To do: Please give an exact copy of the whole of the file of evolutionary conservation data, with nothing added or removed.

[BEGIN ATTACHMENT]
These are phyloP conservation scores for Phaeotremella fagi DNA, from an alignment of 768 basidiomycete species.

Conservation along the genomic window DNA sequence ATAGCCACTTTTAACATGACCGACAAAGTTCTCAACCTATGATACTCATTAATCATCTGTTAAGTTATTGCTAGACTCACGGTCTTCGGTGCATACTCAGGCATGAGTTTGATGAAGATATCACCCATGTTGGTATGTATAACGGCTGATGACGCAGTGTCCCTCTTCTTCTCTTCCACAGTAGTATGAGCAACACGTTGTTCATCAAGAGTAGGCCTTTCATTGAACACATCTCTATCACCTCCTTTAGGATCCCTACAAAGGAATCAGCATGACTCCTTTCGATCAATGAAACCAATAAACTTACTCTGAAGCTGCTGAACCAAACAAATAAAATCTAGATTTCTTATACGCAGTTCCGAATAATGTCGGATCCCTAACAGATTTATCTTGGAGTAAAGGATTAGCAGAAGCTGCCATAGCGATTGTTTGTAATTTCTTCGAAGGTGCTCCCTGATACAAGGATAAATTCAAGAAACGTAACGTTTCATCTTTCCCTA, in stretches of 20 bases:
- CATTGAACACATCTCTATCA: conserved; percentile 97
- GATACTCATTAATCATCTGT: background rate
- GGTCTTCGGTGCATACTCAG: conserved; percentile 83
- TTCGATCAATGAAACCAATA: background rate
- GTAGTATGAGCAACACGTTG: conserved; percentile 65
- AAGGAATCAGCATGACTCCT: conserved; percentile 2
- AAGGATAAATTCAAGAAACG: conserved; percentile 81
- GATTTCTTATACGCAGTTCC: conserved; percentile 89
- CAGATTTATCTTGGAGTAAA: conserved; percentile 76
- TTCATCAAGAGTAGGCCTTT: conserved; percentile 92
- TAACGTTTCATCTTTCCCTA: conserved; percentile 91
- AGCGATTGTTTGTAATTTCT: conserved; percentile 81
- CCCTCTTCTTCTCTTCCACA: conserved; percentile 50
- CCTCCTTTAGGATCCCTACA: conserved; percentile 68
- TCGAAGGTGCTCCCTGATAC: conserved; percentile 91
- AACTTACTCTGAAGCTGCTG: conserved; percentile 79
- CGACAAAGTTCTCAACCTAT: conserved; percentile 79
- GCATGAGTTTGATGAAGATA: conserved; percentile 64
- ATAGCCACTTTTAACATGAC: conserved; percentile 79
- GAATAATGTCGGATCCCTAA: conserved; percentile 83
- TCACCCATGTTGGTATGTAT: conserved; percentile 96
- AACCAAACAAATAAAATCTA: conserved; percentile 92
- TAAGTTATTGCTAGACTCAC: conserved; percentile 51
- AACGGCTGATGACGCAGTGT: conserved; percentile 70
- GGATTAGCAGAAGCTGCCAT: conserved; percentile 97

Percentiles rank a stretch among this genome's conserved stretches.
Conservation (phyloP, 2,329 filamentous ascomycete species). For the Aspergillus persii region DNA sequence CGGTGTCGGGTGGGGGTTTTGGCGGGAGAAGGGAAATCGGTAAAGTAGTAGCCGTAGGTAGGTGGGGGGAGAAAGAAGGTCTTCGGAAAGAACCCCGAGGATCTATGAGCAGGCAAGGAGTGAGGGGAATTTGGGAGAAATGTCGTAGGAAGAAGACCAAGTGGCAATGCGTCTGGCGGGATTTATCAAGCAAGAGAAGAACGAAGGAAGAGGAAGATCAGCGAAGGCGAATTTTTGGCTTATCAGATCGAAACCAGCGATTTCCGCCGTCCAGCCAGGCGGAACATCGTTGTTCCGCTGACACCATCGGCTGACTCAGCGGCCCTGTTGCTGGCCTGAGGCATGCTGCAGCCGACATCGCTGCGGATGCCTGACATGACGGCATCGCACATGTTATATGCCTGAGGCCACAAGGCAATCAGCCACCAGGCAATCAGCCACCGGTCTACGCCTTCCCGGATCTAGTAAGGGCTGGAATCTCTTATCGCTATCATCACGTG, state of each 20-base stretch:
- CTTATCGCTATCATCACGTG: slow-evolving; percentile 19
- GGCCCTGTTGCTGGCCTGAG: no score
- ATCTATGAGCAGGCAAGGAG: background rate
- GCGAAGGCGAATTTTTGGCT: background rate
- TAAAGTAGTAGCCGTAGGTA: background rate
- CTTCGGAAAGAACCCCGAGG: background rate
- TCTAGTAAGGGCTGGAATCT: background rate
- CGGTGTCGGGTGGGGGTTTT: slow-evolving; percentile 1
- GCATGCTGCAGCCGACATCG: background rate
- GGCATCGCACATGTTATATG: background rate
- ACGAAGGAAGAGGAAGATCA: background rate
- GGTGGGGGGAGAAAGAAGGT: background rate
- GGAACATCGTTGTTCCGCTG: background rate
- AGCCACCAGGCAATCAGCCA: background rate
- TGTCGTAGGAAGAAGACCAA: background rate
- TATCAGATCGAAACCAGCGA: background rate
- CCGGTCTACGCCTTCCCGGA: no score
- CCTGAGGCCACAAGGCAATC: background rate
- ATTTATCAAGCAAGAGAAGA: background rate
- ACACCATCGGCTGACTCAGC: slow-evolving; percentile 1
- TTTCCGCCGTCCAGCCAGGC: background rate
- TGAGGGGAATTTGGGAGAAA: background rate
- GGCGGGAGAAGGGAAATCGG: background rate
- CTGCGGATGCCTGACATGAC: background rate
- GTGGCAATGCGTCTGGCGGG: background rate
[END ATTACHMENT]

These are phyloP conservation scores for Phaeotremella fagi DNA, from an alignment of 768 basidiomycete species.

Conservation along the genomic window DNA sequence ATAGCCACTTTTAACATGACCGACAAAGTTCTCAACCTATGATACTCATTAATCATCTGTTAAGTTATTGCTAGACTCACGGTCTTCGGTGCATACTCAGGCATGAGTTTGATGAAGATATCACCCATGTTGGTATGTATAACGGCTGATGACGCAGTGTCCCTCTTCTTCTCTTCCACAGTAGTATGAGCAACACGTTGTTCATCAAGAGTAGGCCTTTCATTGAACACATCTCTATCACCTCCTTTAGGATCCCTACAAAGGAATCAGCATGACTCCTTTCGATCAATGAAACCAATAAACTTACTCTGAAGCTGCTGAACCAAACAAATAAAATCTAGATTTCTTATACGCAGTTCCGAATAATGTCGGATCCCTAACAGATTTATCTTGGAGTAAAGGATTAGCAGAAGCTGCCATAGCGATTGTTTGTAATTTCTTCGAAGGTGCTCCCTGATACAAGGATAAATTCAAGAAACGTAACGTTTCATCTTTCCCTA, in stretches of 20 bases:
- CATTGAACACATCTCTATCA: conserved; percentile 97
- GATACTCATTAATCATCTGT: background rate
- GGTCTTCGGTGCATACTCAG: conserved; percentile 83
- TTCGATCAATGAAACCAATA: background rate
- GTAGTATGAGCAACACGTTG: conserved; percentile 65
- AAGGAATCAGCATGACTCCT: conserved; percentile 2
- AAGGATAAATTCAAGAAACG: conserved; percentile 81
- GATTTCTTATACGCAGTTCC: conserved; percentile 89
- CAGATTTATCTTGGAGTAAA: conserved; percentile 76
- TTCATCAAGAGTAGGCCTTT: conserved; percentile 92
- TAACGTTTCATCTTTCCCTA: conserved; percentile 91
- AGCGATTGTTTGTAATTTCT: conserved; percentile 81
- CCCTCTTCTTCTCTTCCACA: conserved; percentile 50
- CCTCCTTTAGGATCCCTACA: conserved; percentile 68
- TCGAAGGTGCTCCCTGATAC: conserved; percentile 91
- AACTTACTCTGAAGCTGCTG: conserved; percentile 79
- CGACAAAGTTCTCAACCTAT: conserved; percentile 79
- GCATGAGTTTGATGAAGATA: conserved; percentile 64
- ATAGCCACTTTTAACATGAC: conserved; percentile 79
- GAATAATGTCGGATCCCTAA: conserved; percentile 83
- TCACCCATGTTGGTATGTAT: conserved; percentile 96
- AACCAAACAAATAAAATCTA: conserved; percentile 92
- TAAGTTATTGCTAGACTCAC: conserved; percentile 51
- AACGGCTGATGACGCAGTGT: conserved; percentile 70
- GGATTAGCAGAAGCTGCCAT: conserved; percentile 97

Percentiles rank a stretch among this genome's conserved stretches.
Conservation (phyloP, 2,329 filamentous ascomycete species). For the Aspergillus persii region DNA sequence CGGTGTCGGGTGGGGGTTTTGGCGGGAGAAGGGAAATCGGTAAAGTAGTAGCCGTAGGTAGGTGGGGGGAGAAAGAAGGTCTTCGGAAAGAACCCCGAGGATCTATGAGCAGGCAAGGAGTGAGGGGAATTTGGGAGAAATGTCGTAGGAAGAAGACCAAGTGGCAATGCGTCTGGCGGGATTTATCAAGCAAGAGAAGAACGAAGGAAGAGGAAGATCAGCGAAGGCGAATTTTTGGCTTATCAGATCGAAACCAGCGATTTCCGCCGTCCAGCCAGGCGGAACATCGTTGTTCCGCTGACACCATCGGCTGACTCAGCGGCCCTGTTGCTGGCCTGAGGCATGCTGCAGCCGACATCGCTGCGGATGCCTGACATGACGGCATCGCACATGTTATATGCCTGAGGCCACAAGGCAATCAGCCACCAGGCAATCAGCCACCGGTCTACGCCTTCCCGGATCTAGTAAGGGCTGGAATCTCTTATCGCTATCATCACGTG, state of each 20-base stretch:
- CTTATCGCTATCATCACGTG: slow-evolving; percentile 19
- GGCCCTGTTGCTGGCCTGAG: no score
- ATCTATGAGCAGGCAAGGAG: background rate
- GCGAAGGCGAATTTTTGGCT: background rate
- TAAAGTAGTAGCCGTAGGTA: background rate
- CTTCGGAAAGAACCCCGAGG: background rate
- TCTAGTAAGGGCTGGAATCT: background rate
- CGGTGTCGGGTGGGGGTTTT: slow-evolving; percentile 1
- GCATGCTGCAGCCGACATCG: background rate
- GGCATCGCACATGTTATATG: background rate
- ACGAAGGAAGAGGAAGATCA: background rate
- GGTGGGGGGAGAAAGAAGGT: background rate
- GGAACATCGTTGTTCCGCTG: background rate
- AGCCACCAGGCAATCAGCCA: background rate
- TGTCGTAGGAAGAAGACCAA: background rate
- TATCAGATCGAAACCAGCGA: background rate
- CCGGTCTACGCCTTCCCGGA: no score
- CCTGAGGCCACAAGGCAATC: background rate
- ATTTATCAAGCAAGAGAAGA: background rate
- ACACCATCGGCTGACTCAGC: slow-evolving; percentile 1
- TTTCCGCCGTCCAGCCAGGC: background rate
- TGAGGGGAATTTGGGAGAAA: background rate
- GGCGGGAGAAGGGAAATCGG: background rate
- CTGCGGATGCCTGACATGAC: background rate
- GTGGCAATGCGTCTGGCGGG: background rate